As she progressed into the third trimester, she was obviously very uncomfortable in the weight room, and pretty much anywhere else. At this point, she really began to reap the benefits of the months of hard work prior to this point. In my opinion, Katherine's body was able to beautifully manage the physical stresses of full term pregnancy because her body was simply well-prepared for it. No one would just show up to a hockey game one day out of the blue and expect to perform their best, so why would someone willingly endure nine of the most physically demanding months of their life without picking up a few bars and plates? Maybe I'm biased, I don't know. If it were me, I would want to be prepared for everything I have control over. And you absolutely have control of how strong you can become.
Just like we saw in the third trimester, the weeks following the birth of our daughter immediately revealed the hard work Katherine had put in before and during her pregnancy. Long before even setting foot back in the weight room, her body was in auto-pilot en route to being back and running on all eight cylinders.
We started in the weight room as soon as she was physically able to stand and walk to the car and ride there. What we did in the gym at this point is hardly relevant. We were re-establishing a routine, and she was moving her body. Seven days postpartum, we started with the first week of a new plan. Her first three weeks of workouts involved stretching a rubber band in various positions, while sitting on a bench with a back rest. The band pull-aparts were followed by seated dumbbell movements, and a few seated cable exercises. Naturally, we were able to do more upper body exercises in the beginning. The goal in these first weeks was facilitating even faster recovery. The goal here was very simple: Work towards being able to perform full-body compound movements with bars and plates.
As she recovered, we followed the same two-option plan just like during pregnancy. Every workout had an A and a B choice, and we did whatever fit her condition on that given day. We NEVER rushed bar weight, ever. If the plan called for 20 pounds, we stuck with 20 pounds. If she felt strong, we did more reps with the same weight. This held true for the first six months of her postpartum training.
I realize there may not be many specifics as to what she did before/during/post pregnancy, but that is for a reason. We didn't have specifics. We listened to her body, and adapted to her needs along the way. During pregnancy, we slowly and steadily decreased her workload to keep her safe and preserve strength. After delivery, we very, very slowly increased the workload for the same exact reasons.
A FEW TAKEAWAYS
When I have described the methods outlined above to others, a very common response from women is to the tune of, "I wish I had the energy to do that." Most people don't understand that my wife didn't have shit for energy either. Know what she did? Work. She WAS tired. Exhausted. I can count on two hands the number of 'fun' workouts she had over several months of pregnancy. Her training days weren't a vacation. She was sore, disinterested and discouraged more often than not. We were learning as we went, but we NEVER stopped moving. She knew every time she punched in to the weight room that when it mattered most, her body was going to be strong. You don't get something for nothing, after all.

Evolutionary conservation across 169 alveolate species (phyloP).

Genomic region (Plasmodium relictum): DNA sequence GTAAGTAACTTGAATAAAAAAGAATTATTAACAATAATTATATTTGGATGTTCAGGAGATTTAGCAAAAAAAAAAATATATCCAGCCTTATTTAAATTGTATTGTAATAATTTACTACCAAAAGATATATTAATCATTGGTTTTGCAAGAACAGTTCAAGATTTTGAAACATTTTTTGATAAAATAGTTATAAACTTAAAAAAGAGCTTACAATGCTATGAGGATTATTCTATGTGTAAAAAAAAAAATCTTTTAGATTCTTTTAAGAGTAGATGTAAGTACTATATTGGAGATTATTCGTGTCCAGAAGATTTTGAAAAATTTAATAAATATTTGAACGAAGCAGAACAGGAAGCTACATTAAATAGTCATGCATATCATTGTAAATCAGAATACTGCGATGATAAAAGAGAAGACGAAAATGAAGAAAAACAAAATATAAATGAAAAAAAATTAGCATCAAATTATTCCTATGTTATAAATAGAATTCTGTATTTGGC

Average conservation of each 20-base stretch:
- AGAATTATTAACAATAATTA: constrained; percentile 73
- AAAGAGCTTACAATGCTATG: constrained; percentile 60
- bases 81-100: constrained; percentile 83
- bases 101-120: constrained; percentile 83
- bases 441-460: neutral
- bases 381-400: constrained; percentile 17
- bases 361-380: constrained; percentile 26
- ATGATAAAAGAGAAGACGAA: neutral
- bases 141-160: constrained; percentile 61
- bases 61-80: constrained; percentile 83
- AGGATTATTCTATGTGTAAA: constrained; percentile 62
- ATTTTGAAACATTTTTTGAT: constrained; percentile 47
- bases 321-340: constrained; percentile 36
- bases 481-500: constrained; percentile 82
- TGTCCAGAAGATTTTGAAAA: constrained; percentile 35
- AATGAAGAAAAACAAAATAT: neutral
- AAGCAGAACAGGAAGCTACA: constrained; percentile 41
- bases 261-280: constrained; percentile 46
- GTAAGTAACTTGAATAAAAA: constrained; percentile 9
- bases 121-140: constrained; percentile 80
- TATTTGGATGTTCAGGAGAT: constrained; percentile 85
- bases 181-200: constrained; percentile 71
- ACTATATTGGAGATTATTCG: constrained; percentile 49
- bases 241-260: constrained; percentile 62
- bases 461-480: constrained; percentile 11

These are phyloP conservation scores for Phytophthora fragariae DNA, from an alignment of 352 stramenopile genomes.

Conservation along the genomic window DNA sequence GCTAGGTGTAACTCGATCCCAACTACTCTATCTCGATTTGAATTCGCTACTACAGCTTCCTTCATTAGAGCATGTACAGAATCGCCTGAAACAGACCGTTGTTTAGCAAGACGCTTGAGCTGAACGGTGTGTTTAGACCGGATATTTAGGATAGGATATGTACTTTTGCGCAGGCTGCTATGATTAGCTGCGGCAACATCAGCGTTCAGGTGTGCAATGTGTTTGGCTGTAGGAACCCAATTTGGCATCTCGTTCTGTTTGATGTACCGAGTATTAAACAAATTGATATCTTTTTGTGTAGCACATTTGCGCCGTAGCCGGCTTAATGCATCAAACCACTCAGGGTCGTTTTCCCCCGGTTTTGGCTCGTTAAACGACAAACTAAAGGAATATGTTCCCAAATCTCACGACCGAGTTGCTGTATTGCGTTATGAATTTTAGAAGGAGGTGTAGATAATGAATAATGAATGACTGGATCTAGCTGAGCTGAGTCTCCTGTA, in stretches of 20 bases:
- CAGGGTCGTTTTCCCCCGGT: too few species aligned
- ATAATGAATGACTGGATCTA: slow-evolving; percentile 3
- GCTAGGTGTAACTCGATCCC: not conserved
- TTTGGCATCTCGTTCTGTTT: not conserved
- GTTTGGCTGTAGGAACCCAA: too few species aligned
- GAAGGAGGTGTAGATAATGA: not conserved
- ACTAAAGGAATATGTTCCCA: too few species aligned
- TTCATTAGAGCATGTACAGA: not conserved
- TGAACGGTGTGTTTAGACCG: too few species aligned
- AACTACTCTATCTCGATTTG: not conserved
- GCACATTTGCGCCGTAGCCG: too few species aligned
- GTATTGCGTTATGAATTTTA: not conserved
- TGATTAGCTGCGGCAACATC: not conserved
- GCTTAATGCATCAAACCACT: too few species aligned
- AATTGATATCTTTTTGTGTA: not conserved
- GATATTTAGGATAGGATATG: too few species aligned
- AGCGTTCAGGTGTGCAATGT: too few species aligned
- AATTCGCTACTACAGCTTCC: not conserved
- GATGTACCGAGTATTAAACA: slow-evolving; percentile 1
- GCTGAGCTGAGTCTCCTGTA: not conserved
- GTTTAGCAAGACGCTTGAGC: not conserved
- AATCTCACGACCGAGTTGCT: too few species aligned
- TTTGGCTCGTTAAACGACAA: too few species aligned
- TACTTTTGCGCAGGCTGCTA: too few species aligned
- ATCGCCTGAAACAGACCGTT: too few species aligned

From her first postpartum workout one week after delivery, to her first powerlifting competition, we never increased the weight more than five pounds per week on ANY exercise. EVER. Remember this when you read her accomplishments below.
|9 Months postpartum, lightest-ever competition bodyweight, no water cut.|
Preparation is EVERYTHING. The harder you work from day one, the stronger you'll be in the end. Push as hard as you physically can, within your means. Always work within your means - no more, no less
6 Days: Return to the weight room. Upper body only, seated position
4 Weeks: First barbell squat, 65 lbs for reps.
6 Weeks: Down 30 pounds from 171 to 141 lbs.
12 Weeks: All-time rep PR squat 185x5
15 Weeks: Began training log clean and press
16 Weeks: First 300 lb deadlift, and All-time PR bench 140x1
18 Weeks: First powerlifting meet. Bodyweight same as pre-pregnancy
225 Squat, 135 Bench, 315 Deadlift - 675 Total @ 132.
Met or exceeded all previous all-time PR's
32 Weeks: Second powerlifting meet, IPA Nationals, York Pennsylvania
245 Squat, 150 Bench, 340 Deadlift - 735 Total @ 121
All lifts were all-time PR's
Overall Winner, Women's Division
I hope you have gained a bit of insight into how I structured Katherine's training throughout her entire pregnancy and beyond. The biggest point I would like to pass on is that a woman can always do SOMETHING in the weight room, and ANYTHING will help. There will be great days, and there will be very hard days. In fact, there's probably going to be more hard ones than good. But the hard work pays off enormously in the end. Never underestimate your ability to grow strong and stay strong.
Lastly, if you did enjoy what you read, feel free to share this blog in your own social media community, I'd appreciate it. As always, I'll never bullshit anyone about what I do and don't know. I wrote this blog to speak about my experiences and what knowledge I've picked up in the few years I've been in the strength game. We can all grow stronger together.